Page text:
Caught out by shifting super

AS PREDICTED, the government has changed the rules on contributions to superannuation in ways that have little to do with retirement incomes policy, and much to do with increasing the tax take to ensure it achieved its budget surplus. The result hurts a generation of Australians who would like to save for retirement but are hampered by new caps on the amount they can save in a year. Short-term considerations, in other words, have been allowed to thwart the long-term objective of a fully funded ...

AS PREDICTED, the government has changed the rules on contributions to superannuation in ways that have little to do with retirement incomes policy, and much to do with increasing the tax take to ensure it achieved its budget surplus. The result hurts a generation of Australians who would like to save for retirement but are hampered by new caps on the amount they can save in a year. Short-term considerations, in other words, have been allowed to thwart the long-term objective of a fully funded retirement scheme.

AS PREDICTED, the government has changed the rules on contributions to superannuation in ways that have little to do with retirement incomes policy, and much to do with increasing the tax take to ensure it achieved its budget surplus. The result hurts a generation of Australians who would like to save for retirement but are hampered by new caps on the amount they can save in a year. Short-term considerations, in other words, have been allowed to thwart the long-term objective of a fully funded retirement scheme.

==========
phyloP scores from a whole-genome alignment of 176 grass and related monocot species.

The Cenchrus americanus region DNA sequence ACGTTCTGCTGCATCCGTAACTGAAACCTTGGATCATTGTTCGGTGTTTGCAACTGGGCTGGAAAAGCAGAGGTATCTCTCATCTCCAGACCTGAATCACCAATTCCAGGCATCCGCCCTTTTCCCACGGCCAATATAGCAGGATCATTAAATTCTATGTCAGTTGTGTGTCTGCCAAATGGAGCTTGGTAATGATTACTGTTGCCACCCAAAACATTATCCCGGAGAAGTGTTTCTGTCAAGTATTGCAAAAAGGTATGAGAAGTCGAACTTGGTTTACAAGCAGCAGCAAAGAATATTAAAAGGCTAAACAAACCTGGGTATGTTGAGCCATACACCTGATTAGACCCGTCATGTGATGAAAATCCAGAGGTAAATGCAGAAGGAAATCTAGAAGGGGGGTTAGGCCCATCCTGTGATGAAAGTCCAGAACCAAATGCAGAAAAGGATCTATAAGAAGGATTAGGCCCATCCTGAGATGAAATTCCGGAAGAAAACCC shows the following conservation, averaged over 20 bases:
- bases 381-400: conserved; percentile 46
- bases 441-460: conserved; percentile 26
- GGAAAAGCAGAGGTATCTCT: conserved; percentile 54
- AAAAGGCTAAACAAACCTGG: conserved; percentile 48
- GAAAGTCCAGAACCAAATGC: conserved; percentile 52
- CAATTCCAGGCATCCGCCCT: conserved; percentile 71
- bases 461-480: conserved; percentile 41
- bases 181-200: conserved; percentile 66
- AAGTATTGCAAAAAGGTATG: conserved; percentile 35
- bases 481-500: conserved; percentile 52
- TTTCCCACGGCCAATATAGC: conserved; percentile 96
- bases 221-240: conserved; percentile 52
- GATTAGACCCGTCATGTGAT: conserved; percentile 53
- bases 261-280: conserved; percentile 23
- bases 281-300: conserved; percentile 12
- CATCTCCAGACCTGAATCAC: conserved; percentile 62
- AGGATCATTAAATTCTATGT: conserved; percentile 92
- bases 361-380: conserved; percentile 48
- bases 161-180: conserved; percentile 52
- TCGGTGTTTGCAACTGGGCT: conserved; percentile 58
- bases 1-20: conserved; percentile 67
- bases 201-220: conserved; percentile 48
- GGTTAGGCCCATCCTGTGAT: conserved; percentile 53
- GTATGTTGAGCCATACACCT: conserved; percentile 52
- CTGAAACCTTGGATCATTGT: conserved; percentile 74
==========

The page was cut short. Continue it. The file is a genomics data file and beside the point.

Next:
There was always going to be a transitional group of retirees who were in mid-career when compulsory superannuation was introduced in 1992, and who would reach retirement age with too small a superannuation balance. That group is approaching retirement now. Many have brought up children and seen them leave home they have paid off their mortgage. As they contemplate their future, many will realise they do not have enough savings to support themselves. They would like to direct any spare income, which previously would have been spent on children or the mortgage, into retirement savings. But the budget has cut back the amount they can put into superannuation to only $25,000 a year. Even if they have 10 years of work left - and most will have fewer than that - they will be able to save $250,000 extra in superannuation from now until retirement, not a lot for what will be many years of retired life.

The measure has been introduced to make it more difficult for the wealthy to avoid tax through the superannuation system. The 15 per cent tax on super earnings is of more benefit to someone in the top tax bracket than those paying lower marginal tax rates. The objective is understandable but the collateral damage will be too great.

The experience of the transitional group will be important for the future of superannuation: if many find the system has locked them in poverty, the scheme will be discredited. The budget's short-term changes have put the future of a necessary long-term scheme in jeopardy.